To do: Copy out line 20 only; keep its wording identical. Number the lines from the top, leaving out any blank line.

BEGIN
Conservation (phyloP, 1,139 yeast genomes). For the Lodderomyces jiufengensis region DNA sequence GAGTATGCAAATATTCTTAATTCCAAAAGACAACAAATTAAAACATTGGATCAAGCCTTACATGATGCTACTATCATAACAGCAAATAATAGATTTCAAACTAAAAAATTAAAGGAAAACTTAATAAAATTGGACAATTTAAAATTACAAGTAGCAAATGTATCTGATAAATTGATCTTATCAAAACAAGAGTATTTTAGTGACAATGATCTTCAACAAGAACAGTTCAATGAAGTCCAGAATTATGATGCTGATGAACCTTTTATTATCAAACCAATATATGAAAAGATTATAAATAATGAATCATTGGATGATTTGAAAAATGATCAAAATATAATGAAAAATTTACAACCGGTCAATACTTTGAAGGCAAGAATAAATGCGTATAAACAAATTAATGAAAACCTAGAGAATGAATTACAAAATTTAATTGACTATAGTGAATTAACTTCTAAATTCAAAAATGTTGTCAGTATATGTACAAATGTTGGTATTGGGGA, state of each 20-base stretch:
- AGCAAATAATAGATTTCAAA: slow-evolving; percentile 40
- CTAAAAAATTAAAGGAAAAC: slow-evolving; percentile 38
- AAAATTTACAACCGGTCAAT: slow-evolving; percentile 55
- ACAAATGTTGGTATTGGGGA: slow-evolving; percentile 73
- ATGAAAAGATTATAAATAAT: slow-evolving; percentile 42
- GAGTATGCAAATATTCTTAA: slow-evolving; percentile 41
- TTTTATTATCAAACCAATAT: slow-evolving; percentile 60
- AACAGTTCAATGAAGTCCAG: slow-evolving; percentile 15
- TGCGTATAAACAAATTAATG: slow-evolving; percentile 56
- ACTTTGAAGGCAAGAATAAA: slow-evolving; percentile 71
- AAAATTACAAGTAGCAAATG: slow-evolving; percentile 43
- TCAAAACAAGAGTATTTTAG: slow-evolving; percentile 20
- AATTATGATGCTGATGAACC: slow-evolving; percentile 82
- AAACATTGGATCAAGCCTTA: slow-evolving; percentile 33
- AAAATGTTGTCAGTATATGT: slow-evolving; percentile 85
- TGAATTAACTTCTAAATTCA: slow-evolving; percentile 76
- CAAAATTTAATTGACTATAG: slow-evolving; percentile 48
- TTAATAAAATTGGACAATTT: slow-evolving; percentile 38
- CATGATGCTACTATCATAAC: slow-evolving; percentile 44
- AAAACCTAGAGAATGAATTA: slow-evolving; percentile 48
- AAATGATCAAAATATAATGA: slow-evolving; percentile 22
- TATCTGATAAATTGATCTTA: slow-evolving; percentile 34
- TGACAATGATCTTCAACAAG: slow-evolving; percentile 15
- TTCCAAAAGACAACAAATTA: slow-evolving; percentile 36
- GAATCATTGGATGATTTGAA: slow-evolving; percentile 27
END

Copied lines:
- CATGATGCTACTATCATAAC: slow-evolving; percentile 44